United States/Canada Border
In the 1970s, Gerald Bull, a Canadian aerospace engineer, developed howitzers and “supergun” technologies for foreign governments, using a tunnel beneath the Vermont/Quebec border to test his weapons. Both the U.S. and Canadian governments helped Bull set up his company, known as Space Research Corporation. Who would have guessed such a thing would be hidden in the Vermont woods? Preposterous–as were the events of 9/11. We live in preposterous times.
Even so, the problem seems almost metaphysical. We’re not at war with Canada, and yet the possibility exists that someone or something with evil intent could pass this friendly border. How much are we willing to spend to combat this possibility? How much commerce between two countries of goodwill are we willing to lose? Even with all this increased security, are we really any safer?
The dragnets I encountered in this region have caught some drug traffickers and illegal aliens, but no terrorists thus far, and it seems unlikely that they’ll catch any but the most ill-informed. The friendship between Canada and the U.S. that was once so abundant now seems an anachronism. Although hundreds of people are arrested each day on America’s southern border, the agents I spoke with admitted that little happens up here. But acting on the possibility that one day something big might happen, our government, already so in debt, is putting up massive structures and has hired what seems like an army to patrol this sleepy border.
During Prohibition, farmers and bootleggers managed to manufacture and distribute enough moonshine to keep a lot of people happy, in spite of the efforts of the revenuers. Prohibition was repealed largely owing to the realization that its enforcement had fostered a profitable, often violent, black market for alcohol. Much the same could be said about our current drug laws. Now, a long list of things, from illegal aliens to biological weapons, justifies these huge stations and all these agents of the law. And yet tractor-trailerloads of marijuana were shipped through these stations as recently as 15 years ago before the guilty parties were arrested. Whatever else passed through, we’ll never know. On the northern border, it would never be feasible to build fences like those the government is erecting on the southern border. It’s a border that will never be contained.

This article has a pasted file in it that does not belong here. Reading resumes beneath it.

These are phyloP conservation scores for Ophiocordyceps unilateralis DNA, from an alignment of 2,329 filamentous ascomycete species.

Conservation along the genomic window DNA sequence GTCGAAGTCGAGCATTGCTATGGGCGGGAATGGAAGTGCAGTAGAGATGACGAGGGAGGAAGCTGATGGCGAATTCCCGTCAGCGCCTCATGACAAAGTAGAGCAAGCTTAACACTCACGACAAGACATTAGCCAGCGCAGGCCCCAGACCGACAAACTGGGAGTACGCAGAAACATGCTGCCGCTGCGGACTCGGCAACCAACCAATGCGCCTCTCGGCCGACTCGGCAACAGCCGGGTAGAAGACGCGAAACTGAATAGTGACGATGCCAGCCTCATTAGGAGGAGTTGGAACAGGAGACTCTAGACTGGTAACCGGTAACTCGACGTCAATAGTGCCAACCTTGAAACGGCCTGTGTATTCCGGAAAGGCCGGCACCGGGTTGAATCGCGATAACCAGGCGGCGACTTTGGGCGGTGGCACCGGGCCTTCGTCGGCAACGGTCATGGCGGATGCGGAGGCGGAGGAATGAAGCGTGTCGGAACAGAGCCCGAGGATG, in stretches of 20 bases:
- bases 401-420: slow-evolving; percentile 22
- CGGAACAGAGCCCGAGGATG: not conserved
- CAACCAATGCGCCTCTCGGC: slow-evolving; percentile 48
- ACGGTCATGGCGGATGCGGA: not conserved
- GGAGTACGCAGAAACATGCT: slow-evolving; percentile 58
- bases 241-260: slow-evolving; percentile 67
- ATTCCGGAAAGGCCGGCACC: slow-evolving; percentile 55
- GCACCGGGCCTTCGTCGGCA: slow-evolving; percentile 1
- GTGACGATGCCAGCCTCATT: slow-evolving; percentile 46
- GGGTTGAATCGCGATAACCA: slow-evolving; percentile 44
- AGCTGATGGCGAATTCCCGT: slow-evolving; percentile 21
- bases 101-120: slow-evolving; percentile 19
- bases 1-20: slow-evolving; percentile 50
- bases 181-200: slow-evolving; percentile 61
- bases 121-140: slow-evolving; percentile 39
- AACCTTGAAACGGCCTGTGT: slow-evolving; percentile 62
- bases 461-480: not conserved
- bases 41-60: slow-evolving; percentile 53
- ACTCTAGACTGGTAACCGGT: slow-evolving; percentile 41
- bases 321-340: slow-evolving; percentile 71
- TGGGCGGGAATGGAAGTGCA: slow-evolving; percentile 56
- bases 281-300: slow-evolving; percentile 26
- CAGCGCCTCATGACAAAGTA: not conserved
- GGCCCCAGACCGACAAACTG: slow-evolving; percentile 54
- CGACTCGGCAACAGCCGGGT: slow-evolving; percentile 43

The war on terror is based in large part on fear and the workings of the imagination. From where I sit on the deck of that restaurant, I see two men loading their lobster boat, using a small crane attached to the end of the wharf. In darkness, their red navigation lights disappear into the night as they burble away from the wharf. With the watery International Boundary so close and the impressions of the Border Patrol fresh in my mind, I make up a scenario that includes contraband stashed in the hold. I imagine how easy that could be. But perhaps all they’re doing is going out to set traps for the lobster that so sweetly flavors the meal I’ve just devoured, every delectable pink chunk of it.
SLIDE SHOW: Edie Clark’s Canadian border photos.
See also YANKEE CLASSIC, January 1984: US/Canadian Border Crossings